a) Arthur – early life – marriage – death
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Arthur was son of Uther, King of England and only son born to Igraine of Cornwall. Merlin used his magic to make Uther resemble Gorlois, Igraine’s real husband. After Arthur is born, he is sent away to be raised by Merlin, who gave him to Ector for safekeeping. Arthur grew up to manhood unaware of his own parentage. After Uther’s death, the crown of England was in dispute, so Merlin created a stone with a sword embedded in it. A saying was carved into the stone, which stated that whosoever pulls the sword out of the stone would be king of all England. This Arthur did when he was a youth. Eleven rulers then rebelled against Arthur, and he put down each of these rebellions. Arthur was married to Guinevere, and received the Round Table as his dowry from her father.
After his marriage, Arthur set up his court and capital at Camelot, and ruled a “fair and just” reign over the kingdom. Knights from all over England as well as Europe gathered to his court to receive a place at the fabled Round Table. Among them was Arthur’s bravest and most skilled knight Sir Lancelot, who fell in love with Guinevere and had an affair with her. Note: Lancelot has numerous spellings depending upon the source – some are Launcelot, and Lancelet. The knights of the Table performed many dangerous quests, among them the quest for the Holy Grail, the cup from which Christ drank at the Last Supper. During this quest, Lancelot’s fascination with his queen was discovered. Guinevere was sentenced to death, while Lancelot was banished from the country, eventually returning to rescue Guinevere. The two then fled to the Continent, where Arthur pursued them.
He left his son Mordred in charge of the kingdom while he was across the Channel, Mordred being the offspring of an affair between the unknowing Arthur and his sister Morgause. Mordred then rebelled against Arthur, and Arthur had to return to England to put down Mordred’s rebellion. Arthur’s last battle was fought on Salisbury plain, known to the Welsh as Camlann, where he slew Mordred but was in turn mortally wounded by his son. Arthur was then carried off to Avalon to recover, vowing to return when his kingdom was in its greatest need. These essential facts make up the Arthurian legend, as people know it today.
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b) The Round Table – justice, law, honour,
The Round Table was situated in the palace at Camelot; it was a dowry gift from Guinevere’s father on her marriage to Arthur; however, the table originated with Arthur’s father Uther who gave it to King Leodegrance, father of Guinevere. The table is believed to have been made out of solid English Oak. However, legend also has it that it was created by Merlin’s magic for Uther.
One of the good things about a round table is that no one need argue about who has the right and precedence to sit at the head of the table as each knight is worthy, in his own right and status, just as is the knight sitting next to him. This idea grew and the table became the place were Arthur and his ruling knights could feel free to discuss the issues of the day and where Arthur created his unique views on law and justice for all men. The table became symbolic and represented the fairness of Arthur’s reign. Arthur invited worthy knights to sit at the table; these were individuals who had earned the right to be esteemed amongst their peers. To become a member a knight had to prove his valour, and once membership had been granted by Arthur it was permanent until another knight showed superior battle skill.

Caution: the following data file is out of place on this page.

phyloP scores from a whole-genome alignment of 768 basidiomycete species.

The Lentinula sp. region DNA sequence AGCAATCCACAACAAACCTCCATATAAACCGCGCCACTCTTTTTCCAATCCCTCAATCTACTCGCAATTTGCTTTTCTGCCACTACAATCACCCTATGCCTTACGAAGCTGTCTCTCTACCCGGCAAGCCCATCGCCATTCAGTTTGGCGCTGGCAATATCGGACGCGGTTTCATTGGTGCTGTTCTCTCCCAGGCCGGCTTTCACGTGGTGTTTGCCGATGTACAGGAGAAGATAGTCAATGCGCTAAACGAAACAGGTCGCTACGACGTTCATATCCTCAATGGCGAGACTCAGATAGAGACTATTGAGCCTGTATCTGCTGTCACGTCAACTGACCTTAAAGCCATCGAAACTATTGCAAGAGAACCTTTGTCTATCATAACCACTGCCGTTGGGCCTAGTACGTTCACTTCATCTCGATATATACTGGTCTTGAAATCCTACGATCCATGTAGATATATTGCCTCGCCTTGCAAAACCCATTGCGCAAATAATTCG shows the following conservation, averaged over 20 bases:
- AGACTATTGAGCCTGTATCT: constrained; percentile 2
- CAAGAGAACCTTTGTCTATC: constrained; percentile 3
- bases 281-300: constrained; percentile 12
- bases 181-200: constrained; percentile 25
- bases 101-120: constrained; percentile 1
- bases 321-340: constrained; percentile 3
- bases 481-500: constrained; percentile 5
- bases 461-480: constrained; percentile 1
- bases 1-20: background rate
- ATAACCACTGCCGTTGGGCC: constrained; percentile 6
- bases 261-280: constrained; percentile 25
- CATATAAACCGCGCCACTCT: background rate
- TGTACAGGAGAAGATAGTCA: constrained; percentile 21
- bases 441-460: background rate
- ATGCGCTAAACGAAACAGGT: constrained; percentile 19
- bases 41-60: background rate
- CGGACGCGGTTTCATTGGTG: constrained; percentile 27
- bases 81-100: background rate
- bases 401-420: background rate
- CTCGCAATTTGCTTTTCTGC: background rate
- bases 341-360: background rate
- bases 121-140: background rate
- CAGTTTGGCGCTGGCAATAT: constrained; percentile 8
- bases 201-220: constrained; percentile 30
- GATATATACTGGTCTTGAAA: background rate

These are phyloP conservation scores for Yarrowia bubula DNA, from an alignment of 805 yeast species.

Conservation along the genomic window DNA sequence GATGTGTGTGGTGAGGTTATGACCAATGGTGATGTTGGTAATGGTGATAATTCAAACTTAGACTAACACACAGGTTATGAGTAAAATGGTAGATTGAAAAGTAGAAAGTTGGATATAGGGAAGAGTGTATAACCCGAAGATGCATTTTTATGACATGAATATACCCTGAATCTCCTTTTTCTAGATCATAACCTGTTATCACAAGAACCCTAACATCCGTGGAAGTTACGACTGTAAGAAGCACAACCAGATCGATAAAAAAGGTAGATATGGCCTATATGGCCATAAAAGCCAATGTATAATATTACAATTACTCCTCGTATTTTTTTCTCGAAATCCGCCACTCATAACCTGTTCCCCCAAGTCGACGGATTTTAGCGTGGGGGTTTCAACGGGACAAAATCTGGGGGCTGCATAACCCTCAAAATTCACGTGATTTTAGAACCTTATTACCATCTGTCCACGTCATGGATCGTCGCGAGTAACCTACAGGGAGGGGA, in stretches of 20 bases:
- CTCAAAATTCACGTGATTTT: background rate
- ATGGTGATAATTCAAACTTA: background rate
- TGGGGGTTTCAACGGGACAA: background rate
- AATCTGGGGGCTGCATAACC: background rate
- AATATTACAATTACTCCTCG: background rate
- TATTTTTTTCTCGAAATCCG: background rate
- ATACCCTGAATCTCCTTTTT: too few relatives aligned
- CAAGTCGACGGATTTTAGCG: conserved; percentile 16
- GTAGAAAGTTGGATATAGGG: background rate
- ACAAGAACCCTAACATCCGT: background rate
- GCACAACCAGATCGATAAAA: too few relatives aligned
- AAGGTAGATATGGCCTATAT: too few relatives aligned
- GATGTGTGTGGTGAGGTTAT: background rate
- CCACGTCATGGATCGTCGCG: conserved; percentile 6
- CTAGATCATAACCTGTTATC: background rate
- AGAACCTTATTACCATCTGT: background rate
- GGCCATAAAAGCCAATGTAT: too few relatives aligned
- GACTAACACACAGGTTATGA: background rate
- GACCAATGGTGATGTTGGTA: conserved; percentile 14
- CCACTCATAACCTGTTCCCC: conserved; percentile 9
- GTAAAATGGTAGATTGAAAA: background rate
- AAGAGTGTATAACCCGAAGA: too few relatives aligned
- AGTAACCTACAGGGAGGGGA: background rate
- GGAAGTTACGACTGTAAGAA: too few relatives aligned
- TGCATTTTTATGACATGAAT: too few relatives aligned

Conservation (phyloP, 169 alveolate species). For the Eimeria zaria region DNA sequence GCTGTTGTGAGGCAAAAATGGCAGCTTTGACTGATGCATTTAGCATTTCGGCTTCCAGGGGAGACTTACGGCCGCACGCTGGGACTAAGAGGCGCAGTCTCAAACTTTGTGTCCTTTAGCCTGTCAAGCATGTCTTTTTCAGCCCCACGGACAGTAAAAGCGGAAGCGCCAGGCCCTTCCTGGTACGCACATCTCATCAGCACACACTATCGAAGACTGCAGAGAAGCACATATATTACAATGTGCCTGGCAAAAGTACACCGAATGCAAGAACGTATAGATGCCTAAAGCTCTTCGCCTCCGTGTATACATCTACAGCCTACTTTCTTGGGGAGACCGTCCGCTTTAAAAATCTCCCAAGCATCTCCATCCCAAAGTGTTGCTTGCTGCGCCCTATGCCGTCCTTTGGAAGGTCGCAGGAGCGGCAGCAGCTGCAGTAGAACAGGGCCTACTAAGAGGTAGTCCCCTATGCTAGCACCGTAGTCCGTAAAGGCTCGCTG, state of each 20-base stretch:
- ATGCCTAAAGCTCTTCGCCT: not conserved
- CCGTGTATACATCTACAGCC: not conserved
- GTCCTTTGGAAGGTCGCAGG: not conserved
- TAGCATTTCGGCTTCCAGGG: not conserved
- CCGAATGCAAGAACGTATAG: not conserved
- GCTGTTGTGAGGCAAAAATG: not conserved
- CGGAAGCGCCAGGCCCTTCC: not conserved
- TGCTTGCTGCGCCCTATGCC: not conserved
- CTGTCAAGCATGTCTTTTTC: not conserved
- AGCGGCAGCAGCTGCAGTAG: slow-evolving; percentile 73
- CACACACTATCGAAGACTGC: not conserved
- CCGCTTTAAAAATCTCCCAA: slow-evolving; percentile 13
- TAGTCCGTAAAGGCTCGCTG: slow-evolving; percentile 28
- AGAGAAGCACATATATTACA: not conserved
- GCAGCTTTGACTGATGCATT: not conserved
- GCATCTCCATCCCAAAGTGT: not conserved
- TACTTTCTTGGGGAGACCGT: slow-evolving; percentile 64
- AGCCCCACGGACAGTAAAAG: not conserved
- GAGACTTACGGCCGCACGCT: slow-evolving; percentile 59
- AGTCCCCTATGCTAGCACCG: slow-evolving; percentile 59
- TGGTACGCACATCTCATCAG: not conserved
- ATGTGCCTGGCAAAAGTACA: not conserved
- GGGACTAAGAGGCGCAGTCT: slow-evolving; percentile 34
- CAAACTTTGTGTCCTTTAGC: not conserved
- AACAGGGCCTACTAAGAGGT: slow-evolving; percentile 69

Legend has it that one particular seat was tainted with bad luck and was referred to by the other knights as the “Perilous Seat” or Siege Perilous; Merlin warned that any unworthy knight who sat there would be instantly killed. This indeed happened when one faithless knight laughed at the warning. One Pentecost holiday, Sir Galahad sat in the seat and the words “this is the siege of Galahad, the haut prince” and the words miraculously appeared on the back of the seat. The fact that Sir Galahad could sit in the seat without being harmed was proof of the goodness and pureness of his heart. It was because Sir Galahad was so pure that he was the only knight who was able to see the Holy Grail in all its purity.
c) Camelot – idea of perfection
Many people believe that Camelot is an imaginary place where an idyllic life exists; the mystic of such a place has become almost a clichéd term in our society as each one of us seeks personal happiness and perfection and maybe peace. Camelot was Arthur’s capitol city of his kingdom and the center of his court and power base. In England there does exist a river Cam and Cambridge University is situated on it.
Arthur’s Camelot is believed to be situated in the West coast of England, either Wiltshire, Somerset, or Devon could be possible locations for its site. Cadbury Castle in Somerset could also be a possible site because archeologists have discovered remains of a leader’s fortified dwelling dating back to the Arthurian period. Historians in the last century have spent time trying to locate Camelot and find evidence for its existence. The city is mentioned by Chrétien de Troyes in his Lancelot romantic poem as the center of Arthur’s court.
d) Merlin – magic and witchcraft